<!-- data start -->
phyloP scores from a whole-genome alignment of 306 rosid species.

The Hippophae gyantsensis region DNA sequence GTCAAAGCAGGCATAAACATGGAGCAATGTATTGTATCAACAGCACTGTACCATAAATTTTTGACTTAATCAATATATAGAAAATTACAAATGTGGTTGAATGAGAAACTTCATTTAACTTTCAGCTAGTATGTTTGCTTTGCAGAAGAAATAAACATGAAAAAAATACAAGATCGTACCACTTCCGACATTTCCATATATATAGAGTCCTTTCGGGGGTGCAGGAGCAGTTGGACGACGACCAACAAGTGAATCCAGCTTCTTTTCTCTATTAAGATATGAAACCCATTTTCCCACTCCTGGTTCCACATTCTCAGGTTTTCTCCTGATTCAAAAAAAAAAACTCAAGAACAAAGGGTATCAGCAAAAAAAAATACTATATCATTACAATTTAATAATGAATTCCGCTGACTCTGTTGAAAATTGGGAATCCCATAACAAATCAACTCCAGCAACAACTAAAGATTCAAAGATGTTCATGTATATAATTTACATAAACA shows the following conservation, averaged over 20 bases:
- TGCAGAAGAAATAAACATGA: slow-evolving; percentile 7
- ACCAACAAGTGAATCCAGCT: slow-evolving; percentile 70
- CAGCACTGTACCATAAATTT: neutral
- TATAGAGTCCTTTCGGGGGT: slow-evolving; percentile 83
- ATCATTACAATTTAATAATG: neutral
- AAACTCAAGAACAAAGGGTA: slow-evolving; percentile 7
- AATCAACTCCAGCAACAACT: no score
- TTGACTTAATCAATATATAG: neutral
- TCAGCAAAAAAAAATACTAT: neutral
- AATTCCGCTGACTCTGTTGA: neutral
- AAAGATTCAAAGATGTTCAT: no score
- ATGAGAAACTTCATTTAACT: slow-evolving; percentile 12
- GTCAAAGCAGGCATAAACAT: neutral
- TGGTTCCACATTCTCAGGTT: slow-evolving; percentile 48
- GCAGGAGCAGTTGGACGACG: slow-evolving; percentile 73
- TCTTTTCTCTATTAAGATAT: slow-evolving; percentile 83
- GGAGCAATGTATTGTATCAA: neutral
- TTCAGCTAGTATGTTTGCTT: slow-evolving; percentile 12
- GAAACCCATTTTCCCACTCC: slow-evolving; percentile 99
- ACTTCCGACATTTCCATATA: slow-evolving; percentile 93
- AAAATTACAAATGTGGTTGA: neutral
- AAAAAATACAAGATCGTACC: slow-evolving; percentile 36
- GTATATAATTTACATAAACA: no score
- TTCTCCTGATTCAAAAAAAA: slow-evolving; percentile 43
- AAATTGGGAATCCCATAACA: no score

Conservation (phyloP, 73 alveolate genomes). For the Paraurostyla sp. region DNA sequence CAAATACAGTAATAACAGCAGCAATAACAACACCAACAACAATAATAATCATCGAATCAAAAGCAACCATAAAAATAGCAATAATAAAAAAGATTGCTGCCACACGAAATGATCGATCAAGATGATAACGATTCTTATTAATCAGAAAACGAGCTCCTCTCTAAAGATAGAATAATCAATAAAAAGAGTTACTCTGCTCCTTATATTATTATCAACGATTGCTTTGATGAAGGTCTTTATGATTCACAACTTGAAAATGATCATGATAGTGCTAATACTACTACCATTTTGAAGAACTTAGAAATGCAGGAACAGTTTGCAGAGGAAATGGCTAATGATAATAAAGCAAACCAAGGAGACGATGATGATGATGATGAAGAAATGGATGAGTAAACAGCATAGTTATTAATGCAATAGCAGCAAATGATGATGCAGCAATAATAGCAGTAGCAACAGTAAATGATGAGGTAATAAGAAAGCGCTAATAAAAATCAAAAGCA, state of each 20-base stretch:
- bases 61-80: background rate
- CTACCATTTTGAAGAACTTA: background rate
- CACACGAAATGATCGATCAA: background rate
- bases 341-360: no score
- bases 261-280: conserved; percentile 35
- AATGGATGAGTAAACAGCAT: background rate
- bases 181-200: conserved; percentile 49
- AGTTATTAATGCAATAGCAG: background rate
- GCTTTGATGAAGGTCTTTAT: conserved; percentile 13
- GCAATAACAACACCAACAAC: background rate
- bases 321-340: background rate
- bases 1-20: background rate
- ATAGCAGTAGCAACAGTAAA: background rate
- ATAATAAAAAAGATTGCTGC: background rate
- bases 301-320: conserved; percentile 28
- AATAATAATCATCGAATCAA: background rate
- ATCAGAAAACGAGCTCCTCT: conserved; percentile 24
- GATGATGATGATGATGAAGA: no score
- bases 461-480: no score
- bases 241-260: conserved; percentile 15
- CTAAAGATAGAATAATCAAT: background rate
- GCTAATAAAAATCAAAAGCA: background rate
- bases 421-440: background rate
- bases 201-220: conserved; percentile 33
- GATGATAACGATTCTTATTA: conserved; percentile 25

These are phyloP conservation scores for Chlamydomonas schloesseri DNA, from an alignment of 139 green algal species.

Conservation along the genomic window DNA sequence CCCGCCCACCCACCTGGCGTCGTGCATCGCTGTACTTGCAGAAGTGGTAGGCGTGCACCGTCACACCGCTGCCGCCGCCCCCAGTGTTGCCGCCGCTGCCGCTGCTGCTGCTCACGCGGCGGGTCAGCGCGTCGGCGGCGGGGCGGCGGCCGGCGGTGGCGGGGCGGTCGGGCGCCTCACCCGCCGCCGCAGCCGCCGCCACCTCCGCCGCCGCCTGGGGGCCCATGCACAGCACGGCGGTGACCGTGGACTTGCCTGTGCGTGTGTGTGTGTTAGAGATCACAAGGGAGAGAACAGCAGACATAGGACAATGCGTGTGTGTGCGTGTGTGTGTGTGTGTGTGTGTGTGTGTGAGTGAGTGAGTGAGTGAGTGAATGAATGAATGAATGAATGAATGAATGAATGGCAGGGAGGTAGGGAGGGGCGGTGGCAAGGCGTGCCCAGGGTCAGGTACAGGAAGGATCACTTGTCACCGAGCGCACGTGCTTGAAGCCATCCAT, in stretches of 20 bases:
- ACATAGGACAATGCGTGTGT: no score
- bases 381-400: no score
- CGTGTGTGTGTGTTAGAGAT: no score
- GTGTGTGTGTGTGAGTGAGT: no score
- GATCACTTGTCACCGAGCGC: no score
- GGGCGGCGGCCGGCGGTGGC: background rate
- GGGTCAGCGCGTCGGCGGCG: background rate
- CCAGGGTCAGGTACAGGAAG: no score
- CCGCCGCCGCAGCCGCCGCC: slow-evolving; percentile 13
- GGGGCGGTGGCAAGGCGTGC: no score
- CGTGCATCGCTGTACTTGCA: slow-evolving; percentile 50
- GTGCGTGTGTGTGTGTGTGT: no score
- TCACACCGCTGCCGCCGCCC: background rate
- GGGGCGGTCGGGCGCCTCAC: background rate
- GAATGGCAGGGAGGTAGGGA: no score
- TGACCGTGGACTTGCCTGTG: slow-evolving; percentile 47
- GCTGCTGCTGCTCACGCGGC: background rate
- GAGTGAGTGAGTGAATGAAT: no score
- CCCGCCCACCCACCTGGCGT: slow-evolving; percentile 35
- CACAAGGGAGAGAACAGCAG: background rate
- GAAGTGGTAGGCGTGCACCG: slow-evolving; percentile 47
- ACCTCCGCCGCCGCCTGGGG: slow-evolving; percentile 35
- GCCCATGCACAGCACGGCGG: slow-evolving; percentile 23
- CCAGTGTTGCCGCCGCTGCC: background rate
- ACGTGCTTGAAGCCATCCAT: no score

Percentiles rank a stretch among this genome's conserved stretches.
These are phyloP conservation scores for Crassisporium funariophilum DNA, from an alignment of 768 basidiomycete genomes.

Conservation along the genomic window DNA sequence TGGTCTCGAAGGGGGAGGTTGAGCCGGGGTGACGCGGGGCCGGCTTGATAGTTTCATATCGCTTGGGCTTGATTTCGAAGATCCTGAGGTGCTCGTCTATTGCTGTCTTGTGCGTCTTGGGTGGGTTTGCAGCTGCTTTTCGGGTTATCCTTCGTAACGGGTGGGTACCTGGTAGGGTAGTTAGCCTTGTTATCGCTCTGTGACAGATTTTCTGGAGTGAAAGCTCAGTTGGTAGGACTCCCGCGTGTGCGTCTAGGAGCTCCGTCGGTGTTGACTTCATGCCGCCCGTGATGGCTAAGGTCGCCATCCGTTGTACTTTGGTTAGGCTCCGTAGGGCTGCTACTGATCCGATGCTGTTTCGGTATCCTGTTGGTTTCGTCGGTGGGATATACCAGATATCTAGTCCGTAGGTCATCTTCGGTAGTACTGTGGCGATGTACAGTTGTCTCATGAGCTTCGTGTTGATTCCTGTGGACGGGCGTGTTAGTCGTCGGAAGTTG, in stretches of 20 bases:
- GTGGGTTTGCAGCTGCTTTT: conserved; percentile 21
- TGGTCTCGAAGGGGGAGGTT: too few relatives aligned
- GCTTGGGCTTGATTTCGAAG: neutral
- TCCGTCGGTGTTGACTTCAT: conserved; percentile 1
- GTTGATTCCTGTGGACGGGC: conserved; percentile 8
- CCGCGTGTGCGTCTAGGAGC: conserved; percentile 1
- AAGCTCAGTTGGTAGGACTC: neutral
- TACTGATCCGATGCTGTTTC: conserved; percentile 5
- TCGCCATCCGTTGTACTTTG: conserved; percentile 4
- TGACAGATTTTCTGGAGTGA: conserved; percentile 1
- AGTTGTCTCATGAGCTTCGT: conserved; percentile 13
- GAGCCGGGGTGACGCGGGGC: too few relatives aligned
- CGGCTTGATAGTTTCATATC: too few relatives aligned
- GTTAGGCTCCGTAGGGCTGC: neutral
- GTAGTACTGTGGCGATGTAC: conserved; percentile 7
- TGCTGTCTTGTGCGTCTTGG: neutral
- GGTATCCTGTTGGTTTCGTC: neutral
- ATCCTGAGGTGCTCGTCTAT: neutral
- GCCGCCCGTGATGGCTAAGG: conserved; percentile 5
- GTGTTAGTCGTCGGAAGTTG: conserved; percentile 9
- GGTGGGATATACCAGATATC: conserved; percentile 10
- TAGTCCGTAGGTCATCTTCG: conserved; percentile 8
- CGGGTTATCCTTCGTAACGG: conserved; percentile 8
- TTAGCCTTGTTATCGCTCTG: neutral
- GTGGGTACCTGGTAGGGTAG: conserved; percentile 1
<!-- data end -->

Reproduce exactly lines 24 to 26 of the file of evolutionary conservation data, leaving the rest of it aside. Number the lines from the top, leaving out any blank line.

- AAAAAATACAAGATCGTACC: slow-evolving; percentile 36
- GTATATAATTTACATAAACA: no score
- TTCTCCTGATTCAAAAAAAA: slow-evolving; percentile 43